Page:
Biagio Maraldi It is
often said that an artist's work is a
"mirror", a reflection of the
man and his life. In other words, can
you tell me whether you feel that the
development of your painting has followed
the story of your inner life: of your
passions and ideals, loneliness and pessimism?
There are, obviously, biographical references.
But I prefer to regard my paintings as
having a life of their own, which is not
always connected with my own personal
One day, when exhibited, other people
will be viewing my works. They will translate
the images captured by the artist into
thoughts, according to their own intuitions
and cultural background. Then, perhaps,
my paintings will become the "mirror"
of those observing them. But "mirror"
is an unforgiving word, and I prefer not
to use it myself.
One of the constant characteristics of
your paintings seems to be a pessimistic
view of the world. The figures in your
paintings are almost always enveloped
in a tragic atmosphere that seems to portray
your relationship with reality and your
The feeling of sadness and loneliness
expressed by a work of art does not necessarily
reflect the sadness and loneliness of
the artist. In my paintings, I suppose
I have tried to gain a greater knowledge
of the contradictions that man has always
burdened himself with, up to the present,
to post-modern Man. For instance, I have
tried to determine how difficult it is
to establish strong communicative relationships
within a society that has made communication
the most banal aspect of its own identity.
I would like you to talk about your relationship
with your own work and, more generally,
about painting and the work of a painter.
Painting is a kind of translation: what
was thought, reflection, and conceptual
analysis is transferred into image.
To tell the truth, we shouldn't even regard
it as translation, as if the painter's
creations already pre-existed in some
other form of expression. Painting is
nothing more than an autonomous way of
confronting reality. It is true that art,
whatever form it takes, always alludes
to something else. However, the object
on which a painter works, and the way
he expresses his art, means that he is
under no obligation to bear this in mind.
BM How do you get the idea for
a painting, and what mental processes
are involved in its development?
A painting is created from all those that
you have painted previously, and from
what you have already learned about painting;
but, above all, it is created from a wish
to explore the world, to discover what
continues to escape you...
BM In the past, the relationship
between art and ideology was a great subject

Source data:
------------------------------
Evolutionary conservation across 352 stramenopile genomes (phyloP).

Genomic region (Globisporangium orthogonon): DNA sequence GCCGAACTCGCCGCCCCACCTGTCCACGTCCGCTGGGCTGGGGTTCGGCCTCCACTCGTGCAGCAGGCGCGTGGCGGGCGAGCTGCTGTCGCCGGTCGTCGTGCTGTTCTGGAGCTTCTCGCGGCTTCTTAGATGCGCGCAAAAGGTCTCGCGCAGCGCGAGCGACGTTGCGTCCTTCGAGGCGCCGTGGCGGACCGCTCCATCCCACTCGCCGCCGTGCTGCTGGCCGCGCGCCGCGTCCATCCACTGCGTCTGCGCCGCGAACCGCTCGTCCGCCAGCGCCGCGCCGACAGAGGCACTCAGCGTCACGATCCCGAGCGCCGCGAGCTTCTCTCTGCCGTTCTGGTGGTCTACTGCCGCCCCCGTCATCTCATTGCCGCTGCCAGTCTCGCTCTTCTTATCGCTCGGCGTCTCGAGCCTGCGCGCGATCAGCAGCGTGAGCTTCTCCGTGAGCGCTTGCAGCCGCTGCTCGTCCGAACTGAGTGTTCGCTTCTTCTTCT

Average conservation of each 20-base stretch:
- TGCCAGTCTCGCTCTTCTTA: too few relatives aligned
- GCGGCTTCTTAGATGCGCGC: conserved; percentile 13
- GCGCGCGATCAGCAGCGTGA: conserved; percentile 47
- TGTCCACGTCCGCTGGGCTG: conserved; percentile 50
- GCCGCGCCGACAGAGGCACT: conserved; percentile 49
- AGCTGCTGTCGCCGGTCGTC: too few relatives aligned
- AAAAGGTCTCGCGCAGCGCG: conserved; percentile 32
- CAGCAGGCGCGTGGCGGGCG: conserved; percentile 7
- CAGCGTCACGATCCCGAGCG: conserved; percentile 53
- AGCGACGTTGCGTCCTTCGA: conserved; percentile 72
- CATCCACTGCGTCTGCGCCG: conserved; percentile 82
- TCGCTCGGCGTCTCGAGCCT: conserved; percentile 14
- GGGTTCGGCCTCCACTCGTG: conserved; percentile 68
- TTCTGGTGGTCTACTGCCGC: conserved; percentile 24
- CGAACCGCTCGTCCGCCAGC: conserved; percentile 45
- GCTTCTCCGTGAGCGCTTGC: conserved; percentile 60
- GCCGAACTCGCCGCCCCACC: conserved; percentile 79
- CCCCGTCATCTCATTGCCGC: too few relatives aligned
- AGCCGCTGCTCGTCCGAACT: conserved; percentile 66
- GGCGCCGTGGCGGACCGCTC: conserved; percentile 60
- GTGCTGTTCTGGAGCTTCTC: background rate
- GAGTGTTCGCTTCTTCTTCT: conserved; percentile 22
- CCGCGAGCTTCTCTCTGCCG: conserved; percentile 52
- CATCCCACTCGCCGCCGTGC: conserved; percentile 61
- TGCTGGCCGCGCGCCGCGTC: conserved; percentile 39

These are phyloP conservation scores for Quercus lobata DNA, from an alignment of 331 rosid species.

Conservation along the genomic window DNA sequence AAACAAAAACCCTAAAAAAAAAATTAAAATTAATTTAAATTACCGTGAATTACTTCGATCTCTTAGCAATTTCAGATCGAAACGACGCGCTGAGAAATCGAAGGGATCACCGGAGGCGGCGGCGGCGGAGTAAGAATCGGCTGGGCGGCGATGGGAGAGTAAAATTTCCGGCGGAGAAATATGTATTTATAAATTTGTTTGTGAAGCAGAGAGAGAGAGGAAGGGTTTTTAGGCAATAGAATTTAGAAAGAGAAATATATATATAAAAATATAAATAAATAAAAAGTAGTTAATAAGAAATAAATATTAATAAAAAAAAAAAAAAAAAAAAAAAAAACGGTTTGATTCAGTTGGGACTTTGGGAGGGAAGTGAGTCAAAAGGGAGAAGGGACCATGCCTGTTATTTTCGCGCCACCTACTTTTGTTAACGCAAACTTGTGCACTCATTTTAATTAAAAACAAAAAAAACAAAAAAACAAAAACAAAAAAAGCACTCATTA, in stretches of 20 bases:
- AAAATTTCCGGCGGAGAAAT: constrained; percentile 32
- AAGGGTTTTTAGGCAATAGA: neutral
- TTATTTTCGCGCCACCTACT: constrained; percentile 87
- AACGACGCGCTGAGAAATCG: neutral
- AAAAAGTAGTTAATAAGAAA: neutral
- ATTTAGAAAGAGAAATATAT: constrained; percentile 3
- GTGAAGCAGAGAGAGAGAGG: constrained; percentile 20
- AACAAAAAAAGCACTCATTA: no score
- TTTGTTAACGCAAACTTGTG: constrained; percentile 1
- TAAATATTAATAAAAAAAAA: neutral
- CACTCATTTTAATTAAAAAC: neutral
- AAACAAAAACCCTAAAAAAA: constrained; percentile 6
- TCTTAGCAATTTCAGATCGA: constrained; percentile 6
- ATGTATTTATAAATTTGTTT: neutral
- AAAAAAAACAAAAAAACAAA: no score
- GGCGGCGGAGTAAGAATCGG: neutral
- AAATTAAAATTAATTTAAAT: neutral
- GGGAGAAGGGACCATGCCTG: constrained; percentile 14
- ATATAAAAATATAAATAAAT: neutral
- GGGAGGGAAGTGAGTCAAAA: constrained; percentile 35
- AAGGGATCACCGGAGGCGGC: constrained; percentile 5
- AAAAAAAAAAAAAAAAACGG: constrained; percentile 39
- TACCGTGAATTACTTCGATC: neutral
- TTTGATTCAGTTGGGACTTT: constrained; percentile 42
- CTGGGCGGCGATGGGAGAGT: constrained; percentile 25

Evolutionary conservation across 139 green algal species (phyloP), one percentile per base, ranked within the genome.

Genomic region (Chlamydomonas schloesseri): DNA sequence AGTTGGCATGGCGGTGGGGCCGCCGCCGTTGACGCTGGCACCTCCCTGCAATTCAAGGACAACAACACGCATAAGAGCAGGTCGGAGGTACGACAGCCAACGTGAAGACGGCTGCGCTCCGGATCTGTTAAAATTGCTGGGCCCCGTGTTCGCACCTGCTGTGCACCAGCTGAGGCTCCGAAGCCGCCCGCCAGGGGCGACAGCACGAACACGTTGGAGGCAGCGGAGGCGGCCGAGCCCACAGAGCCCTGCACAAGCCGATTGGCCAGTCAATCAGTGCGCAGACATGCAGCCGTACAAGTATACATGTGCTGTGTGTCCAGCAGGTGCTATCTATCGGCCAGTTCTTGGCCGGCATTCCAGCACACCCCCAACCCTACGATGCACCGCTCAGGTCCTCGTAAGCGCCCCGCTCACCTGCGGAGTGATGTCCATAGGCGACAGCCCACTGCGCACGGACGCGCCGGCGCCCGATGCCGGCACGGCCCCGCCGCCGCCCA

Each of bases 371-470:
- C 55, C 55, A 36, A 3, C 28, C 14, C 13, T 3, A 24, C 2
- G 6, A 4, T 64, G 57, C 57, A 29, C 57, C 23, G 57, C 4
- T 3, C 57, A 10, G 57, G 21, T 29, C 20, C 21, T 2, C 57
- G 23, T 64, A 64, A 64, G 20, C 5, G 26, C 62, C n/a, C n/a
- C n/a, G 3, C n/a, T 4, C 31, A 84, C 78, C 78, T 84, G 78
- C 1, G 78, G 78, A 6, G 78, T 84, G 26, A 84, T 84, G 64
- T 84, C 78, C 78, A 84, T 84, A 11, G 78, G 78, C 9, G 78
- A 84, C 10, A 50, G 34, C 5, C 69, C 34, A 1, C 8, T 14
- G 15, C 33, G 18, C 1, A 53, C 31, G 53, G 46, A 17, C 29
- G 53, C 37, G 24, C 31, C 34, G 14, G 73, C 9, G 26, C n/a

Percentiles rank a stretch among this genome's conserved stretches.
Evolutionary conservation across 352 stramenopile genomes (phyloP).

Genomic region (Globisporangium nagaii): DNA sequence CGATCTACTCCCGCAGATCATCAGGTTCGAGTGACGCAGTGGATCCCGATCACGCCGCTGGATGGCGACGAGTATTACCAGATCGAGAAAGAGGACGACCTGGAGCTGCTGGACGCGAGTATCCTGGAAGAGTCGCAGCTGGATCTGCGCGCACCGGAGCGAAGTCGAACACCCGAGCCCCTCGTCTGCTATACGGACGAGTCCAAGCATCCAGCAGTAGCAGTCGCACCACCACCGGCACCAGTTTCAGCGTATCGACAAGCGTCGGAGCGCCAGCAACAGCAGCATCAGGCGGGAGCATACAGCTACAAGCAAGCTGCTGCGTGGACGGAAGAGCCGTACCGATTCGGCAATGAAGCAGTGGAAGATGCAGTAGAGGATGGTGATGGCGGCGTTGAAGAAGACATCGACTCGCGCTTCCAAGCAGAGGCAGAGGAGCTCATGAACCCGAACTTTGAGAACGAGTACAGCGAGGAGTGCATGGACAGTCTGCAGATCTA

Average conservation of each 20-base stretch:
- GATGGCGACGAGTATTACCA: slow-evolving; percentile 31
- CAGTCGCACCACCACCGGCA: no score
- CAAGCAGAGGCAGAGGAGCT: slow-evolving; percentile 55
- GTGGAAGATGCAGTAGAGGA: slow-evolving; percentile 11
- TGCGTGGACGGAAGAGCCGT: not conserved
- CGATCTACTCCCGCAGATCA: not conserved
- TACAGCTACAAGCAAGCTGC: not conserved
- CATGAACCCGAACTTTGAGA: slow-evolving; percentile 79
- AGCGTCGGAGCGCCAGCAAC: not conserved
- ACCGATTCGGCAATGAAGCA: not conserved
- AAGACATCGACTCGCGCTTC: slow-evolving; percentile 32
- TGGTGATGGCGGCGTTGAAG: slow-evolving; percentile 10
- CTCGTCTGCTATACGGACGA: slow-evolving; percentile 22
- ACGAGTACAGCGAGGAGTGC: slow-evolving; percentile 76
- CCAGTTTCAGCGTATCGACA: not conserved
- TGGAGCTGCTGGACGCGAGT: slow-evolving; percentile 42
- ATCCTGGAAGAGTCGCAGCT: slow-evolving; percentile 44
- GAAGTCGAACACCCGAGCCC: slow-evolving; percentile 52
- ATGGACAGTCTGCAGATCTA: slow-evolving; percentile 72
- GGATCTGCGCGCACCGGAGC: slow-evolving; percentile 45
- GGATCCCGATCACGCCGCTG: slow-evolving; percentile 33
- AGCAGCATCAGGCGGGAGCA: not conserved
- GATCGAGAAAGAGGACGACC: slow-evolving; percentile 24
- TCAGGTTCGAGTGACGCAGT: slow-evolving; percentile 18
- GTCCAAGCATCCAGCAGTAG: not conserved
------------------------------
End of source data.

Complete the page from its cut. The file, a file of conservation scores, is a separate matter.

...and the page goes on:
of debate in Italy. What kind of feelings
do you now have about that period?
Years pass, people settle down, and only
the quality of a work of art remains as
a really useful point of reference. So
I give little importance to declarations
of ideological commitment, or detachment,
which really determined part of the negative
attitude towards our work in those days.
I don't know whether critics today are
more reliable. However, I believe that
we can probably foresee that tomorrow
many critical judgements will count for
less, just as much of the painting in
favour today will soon be forgotten.
As far as loneliness is concerned, artists
are generally resigned to this condition,
so it cannot be viewed as unusual, or
be seen as a reason for frustration.
Can we trace the history of your artistic
education? On other occasions you have
mentioned some influences
The various influences in my work have
suffered a process of sedimentation over
time, so that I now find it difficult
to pin down what has had the greatest
influence on my work.
As a painter, you are under no obligation
to be faithful to, or to religiously respect,
the work of other artists. You simply
capture something within it that serves
to enhance your own original expression.
Your art has, naturally, undergone changes
and variations over the years, as we have
already said. I don't believe that you
have ever been part of the "Abstract"
or "Informal" schools of painting.
Was this choice ideological, or was it
a question of your art, poetics and style?
If you look carefully at my work, as some
already have, you will see that I have
observed and absorbed many elements from
Abstract and Informal art, and that my
work does contain traces and references
to prove it. Working within a cultural
climate that emphasised the importance
of these elements, it seems entirely natural
to me that I would become interested in
them, even if I cannot claim to have had
any real involvement.
On the other hand, one has to remember
that the Abstract movement did not set
out to be a trend in contemporary art.
It intended, above all, to express a revolutionary
and fascinating aesthetic theory: art,
free from every moral, illustrative or
didactic constraint, would finally be
able to disclose its vital essence. No
longer obliged to represent the world,
but only to reflect itself, painting could
finally champion the cause of "Art
for art's sake".
Many artists expected to achieve new purity,
a beauty never previously attained. But
this theory seems to be part of the many
illusions nurtured by a blind faith in
progress that permeated every walk of
life at the beginning of our century.
The suspicion, at least a suspicion, that
this might not be true, prevented me from
embracing this vision.